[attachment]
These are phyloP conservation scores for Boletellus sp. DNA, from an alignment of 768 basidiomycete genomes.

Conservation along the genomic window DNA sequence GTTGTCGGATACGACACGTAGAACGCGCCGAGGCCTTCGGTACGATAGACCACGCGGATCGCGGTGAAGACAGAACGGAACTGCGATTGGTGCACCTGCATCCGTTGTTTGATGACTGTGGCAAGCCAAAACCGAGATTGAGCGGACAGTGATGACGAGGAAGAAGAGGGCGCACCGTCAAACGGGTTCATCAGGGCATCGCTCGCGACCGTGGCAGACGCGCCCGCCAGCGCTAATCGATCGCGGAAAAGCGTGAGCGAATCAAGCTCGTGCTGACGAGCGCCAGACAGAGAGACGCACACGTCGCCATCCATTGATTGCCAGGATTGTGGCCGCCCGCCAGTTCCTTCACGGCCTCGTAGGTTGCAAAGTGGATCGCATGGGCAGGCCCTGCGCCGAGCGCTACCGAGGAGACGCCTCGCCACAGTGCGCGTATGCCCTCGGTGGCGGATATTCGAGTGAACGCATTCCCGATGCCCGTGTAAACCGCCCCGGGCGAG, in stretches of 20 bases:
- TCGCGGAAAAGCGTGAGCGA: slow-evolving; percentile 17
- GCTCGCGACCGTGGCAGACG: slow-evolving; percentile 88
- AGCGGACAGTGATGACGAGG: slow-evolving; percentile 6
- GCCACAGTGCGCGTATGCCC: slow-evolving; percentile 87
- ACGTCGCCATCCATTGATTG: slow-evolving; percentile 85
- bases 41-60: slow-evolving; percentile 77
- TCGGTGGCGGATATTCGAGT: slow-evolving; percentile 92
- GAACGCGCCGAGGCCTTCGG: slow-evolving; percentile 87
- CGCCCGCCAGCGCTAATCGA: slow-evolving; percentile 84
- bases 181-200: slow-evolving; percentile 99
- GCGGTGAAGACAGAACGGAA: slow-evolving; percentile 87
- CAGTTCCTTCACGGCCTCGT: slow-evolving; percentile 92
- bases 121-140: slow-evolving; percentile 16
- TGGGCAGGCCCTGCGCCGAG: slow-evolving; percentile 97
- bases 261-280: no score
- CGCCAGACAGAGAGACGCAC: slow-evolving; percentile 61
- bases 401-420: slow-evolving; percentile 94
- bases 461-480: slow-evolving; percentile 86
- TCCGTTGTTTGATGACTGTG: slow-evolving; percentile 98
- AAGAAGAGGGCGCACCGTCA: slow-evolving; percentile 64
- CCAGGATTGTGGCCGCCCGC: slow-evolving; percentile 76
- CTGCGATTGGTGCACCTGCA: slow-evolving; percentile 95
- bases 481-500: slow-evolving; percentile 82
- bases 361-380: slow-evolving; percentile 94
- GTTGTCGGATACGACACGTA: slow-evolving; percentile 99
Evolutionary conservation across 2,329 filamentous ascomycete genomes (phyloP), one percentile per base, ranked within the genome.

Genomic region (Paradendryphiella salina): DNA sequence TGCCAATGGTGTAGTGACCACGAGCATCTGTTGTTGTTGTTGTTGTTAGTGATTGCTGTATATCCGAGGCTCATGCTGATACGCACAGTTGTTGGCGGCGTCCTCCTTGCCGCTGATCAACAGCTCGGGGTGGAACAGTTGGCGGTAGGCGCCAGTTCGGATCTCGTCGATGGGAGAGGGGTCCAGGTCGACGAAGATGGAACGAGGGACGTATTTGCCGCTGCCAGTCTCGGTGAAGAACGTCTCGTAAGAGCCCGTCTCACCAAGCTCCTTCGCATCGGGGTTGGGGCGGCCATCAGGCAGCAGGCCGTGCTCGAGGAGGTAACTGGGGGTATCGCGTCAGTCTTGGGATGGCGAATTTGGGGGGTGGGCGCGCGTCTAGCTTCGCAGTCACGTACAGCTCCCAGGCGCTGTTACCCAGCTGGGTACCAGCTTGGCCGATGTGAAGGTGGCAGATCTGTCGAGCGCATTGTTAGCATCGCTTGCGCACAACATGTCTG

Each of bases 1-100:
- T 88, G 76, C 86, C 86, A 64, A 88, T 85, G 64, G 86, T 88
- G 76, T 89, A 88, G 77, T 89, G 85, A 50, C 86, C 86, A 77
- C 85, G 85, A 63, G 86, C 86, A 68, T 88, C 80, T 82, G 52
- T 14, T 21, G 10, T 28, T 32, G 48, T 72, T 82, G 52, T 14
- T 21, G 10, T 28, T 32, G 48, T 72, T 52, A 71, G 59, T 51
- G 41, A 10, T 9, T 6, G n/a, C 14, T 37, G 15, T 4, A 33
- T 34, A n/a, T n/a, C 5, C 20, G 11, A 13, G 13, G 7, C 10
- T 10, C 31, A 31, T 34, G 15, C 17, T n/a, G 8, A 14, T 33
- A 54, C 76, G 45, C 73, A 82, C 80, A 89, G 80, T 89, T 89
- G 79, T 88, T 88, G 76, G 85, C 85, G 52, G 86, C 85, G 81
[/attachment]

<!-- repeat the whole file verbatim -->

These are phyloP conservation scores for Boletellus sp. DNA, from an alignment of 768 basidiomycete genomes.

Conservation along the genomic window DNA sequence GTTGTCGGATACGACACGTAGAACGCGCCGAGGCCTTCGGTACGATAGACCACGCGGATCGCGGTGAAGACAGAACGGAACTGCGATTGGTGCACCTGCATCCGTTGTTTGATGACTGTGGCAAGCCAAAACCGAGATTGAGCGGACAGTGATGACGAGGAAGAAGAGGGCGCACCGTCAAACGGGTTCATCAGGGCATCGCTCGCGACCGTGGCAGACGCGCCCGCCAGCGCTAATCGATCGCGGAAAAGCGTGAGCGAATCAAGCTCGTGCTGACGAGCGCCAGACAGAGAGACGCACACGTCGCCATCCATTGATTGCCAGGATTGTGGCCGCCCGCCAGTTCCTTCACGGCCTCGTAGGTTGCAAAGTGGATCGCATGGGCAGGCCCTGCGCCGAGCGCTACCGAGGAGACGCCTCGCCACAGTGCGCGTATGCCCTCGGTGGCGGATATTCGAGTGAACGCATTCCCGATGCCCGTGTAAACCGCCCCGGGCGAG, in stretches of 20 bases:
- TCGCGGAAAAGCGTGAGCGA: slow-evolving; percentile 17
- GCTCGCGACCGTGGCAGACG: slow-evolving; percentile 88
- AGCGGACAGTGATGACGAGG: slow-evolving; percentile 6
- GCCACAGTGCGCGTATGCCC: slow-evolving; percentile 87
- ACGTCGCCATCCATTGATTG: slow-evolving; percentile 85
- bases 41-60: slow-evolving; percentile 77
- TCGGTGGCGGATATTCGAGT: slow-evolving; percentile 92
- GAACGCGCCGAGGCCTTCGG: slow-evolving; percentile 87
- CGCCCGCCAGCGCTAATCGA: slow-evolving; percentile 84
- bases 181-200: slow-evolving; percentile 99
- GCGGTGAAGACAGAACGGAA: slow-evolving; percentile 87
- CAGTTCCTTCACGGCCTCGT: slow-evolving; percentile 92
- bases 121-140: slow-evolving; percentile 16
- TGGGCAGGCCCTGCGCCGAG: slow-evolving; percentile 97
- bases 261-280: no score
- CGCCAGACAGAGAGACGCAC: slow-evolving; percentile 61
- bases 401-420: slow-evolving; percentile 94
- bases 461-480: slow-evolving; percentile 86
- TCCGTTGTTTGATGACTGTG: slow-evolving; percentile 98
- AAGAAGAGGGCGCACCGTCA: slow-evolving; percentile 64
- CCAGGATTGTGGCCGCCCGC: slow-evolving; percentile 76
- CTGCGATTGGTGCACCTGCA: slow-evolving; percentile 95
- bases 481-500: slow-evolving; percentile 82
- bases 361-380: slow-evolving; percentile 94
- GTTGTCGGATACGACACGTA: slow-evolving; percentile 99
Evolutionary conservation across 2,329 filamentous ascomycete genomes (phyloP), one percentile per base, ranked within the genome.

Genomic region (Paradendryphiella salina): DNA sequence TGCCAATGGTGTAGTGACCACGAGCATCTGTTGTTGTTGTTGTTGTTAGTGATTGCTGTATATCCGAGGCTCATGCTGATACGCACAGTTGTTGGCGGCGTCCTCCTTGCCGCTGATCAACAGCTCGGGGTGGAACAGTTGGCGGTAGGCGCCAGTTCGGATCTCGTCGATGGGAGAGGGGTCCAGGTCGACGAAGATGGAACGAGGGACGTATTTGCCGCTGCCAGTCTCGGTGAAGAACGTCTCGTAAGAGCCCGTCTCACCAAGCTCCTTCGCATCGGGGTTGGGGCGGCCATCAGGCAGCAGGCCGTGCTCGAGGAGGTAACTGGGGGTATCGCGTCAGTCTTGGGATGGCGAATTTGGGGGGTGGGCGCGCGTCTAGCTTCGCAGTCACGTACAGCTCCCAGGCGCTGTTACCCAGCTGGGTACCAGCTTGGCCGATGTGAAGGTGGCAGATCTGTCGAGCGCATTGTTAGCATCGCTTGCGCACAACATGTCTG

Each of bases 1-100:
- T 88, G 76, C 86, C 86, A 64, A 88, T 85, G 64, G 86, T 88
- G 76, T 89, A 88, G 77, T 89, G 85, A 50, C 86, C 86, A 77
- C 85, G 85, A 63, G 86, C 86, A 68, T 88, C 80, T 82, G 52
- T 14, T 21, G 10, T 28, T 32, G 48, T 72, T 82, G 52, T 14
- T 21, G 10, T 28, T 32, G 48, T 72, T 52, A 71, G 59, T 51
- G 41, A 10, T 9, T 6, G n/a, C 14, T 37, G 15, T 4, A 33
- T 34, A n/a, T n/a, C 5, C 20, G 11, A 13, G 13, G 7, C 10
- T 10, C 31, A 31, T 34, G 15, C 17, T n/a, G 8, A 14, T 33
- A 54, C 76, G 45, C 73, A 82, C 80, A 89, G 80, T 89, T 89
- G 79, T 88, T 88, G 76, G 85, C 85, G 52, G 86, C 85, G 81